Tackling HIV/AIDS - GBVF

A one-year pilot project co-funded by the Irish NGO Misean Cara and the Anglo American Foundation Trust was implemented in poverty-stricken Winterveld, Tshwane District, Gauteng Province in an effort to promote innovative ways to tackle the dual epidemics of HIV/AIDS and gender-based violence and femicide (GBVF).

The project was grounded in peer-education and behavior-change methodologies that followed a two-phase process:

  • Phase 1 (“train-the-trainer”) improved the competence of 15 community advocates on HIV-GBVF and how to pass what they learnt to fellow community members. This phase was grounded in the learning approach “Visualisation In Participatory Programmes” (VIPP), which encourages participants to contribute to their own learning.
  • Phase 2 (“empower-the-community”) empowered 3,144 vulnerable people along with community leaders and duty bearers to be part of the solution in the fight against HIV-GBVF and enabled access to essential services for needy community members. This phase was spearheaded by a network of 15 trained community advocates in collaboration with community groups, role models and concerned stakeholders.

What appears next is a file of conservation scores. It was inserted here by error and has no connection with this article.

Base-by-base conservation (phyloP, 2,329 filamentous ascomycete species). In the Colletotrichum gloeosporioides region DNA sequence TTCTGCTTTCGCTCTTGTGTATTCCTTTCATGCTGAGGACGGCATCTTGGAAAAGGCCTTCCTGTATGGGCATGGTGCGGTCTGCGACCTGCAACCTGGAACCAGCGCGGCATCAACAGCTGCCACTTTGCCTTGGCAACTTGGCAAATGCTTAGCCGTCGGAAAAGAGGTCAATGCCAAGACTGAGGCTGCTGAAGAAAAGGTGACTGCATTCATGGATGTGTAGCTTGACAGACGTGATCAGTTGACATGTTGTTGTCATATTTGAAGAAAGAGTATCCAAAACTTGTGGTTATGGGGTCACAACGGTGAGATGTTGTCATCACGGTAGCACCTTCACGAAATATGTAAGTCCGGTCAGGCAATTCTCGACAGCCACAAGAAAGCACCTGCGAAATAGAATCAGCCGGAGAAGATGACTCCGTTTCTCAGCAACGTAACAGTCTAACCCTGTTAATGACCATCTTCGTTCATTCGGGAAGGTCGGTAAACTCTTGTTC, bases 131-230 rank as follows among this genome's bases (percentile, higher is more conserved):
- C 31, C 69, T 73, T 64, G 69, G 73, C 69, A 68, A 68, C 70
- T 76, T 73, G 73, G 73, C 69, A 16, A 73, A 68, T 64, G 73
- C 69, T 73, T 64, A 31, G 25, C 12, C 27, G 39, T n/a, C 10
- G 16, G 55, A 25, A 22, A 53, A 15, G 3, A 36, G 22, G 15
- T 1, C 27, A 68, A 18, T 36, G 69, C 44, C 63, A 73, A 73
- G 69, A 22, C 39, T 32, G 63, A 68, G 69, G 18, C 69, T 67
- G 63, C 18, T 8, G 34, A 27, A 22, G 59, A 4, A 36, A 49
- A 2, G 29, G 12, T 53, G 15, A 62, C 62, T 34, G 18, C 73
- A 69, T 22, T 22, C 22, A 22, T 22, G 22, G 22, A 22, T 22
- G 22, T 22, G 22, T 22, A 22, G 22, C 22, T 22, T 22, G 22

The project was co-implemented by the community-based organization, Kopano Lerato, run by the Sisters of Mercy, in partnership with the Missionary Sisters of the Assumption.

There is a scourge of gender-based violence in South Africa which calls on everyone to recognize that gender equality starts with us – in our home, school, workplace, parish, the community we serve, and in all the discussions we have.

We at CATHCA believe that it is our individual and collective responsibility as women and men to stand up against negative values, stereotypes, attitudes, and behaviours that violate women’s rights, degrade gender equality and trigger gender-based violence.

We all need to play a more conscious role in fighting the unhealthy patriarchal mindset and socio-cultural norms – sadly accepted by many men and women – that fuel violence against women and women’s subjugation, subordination and objectification.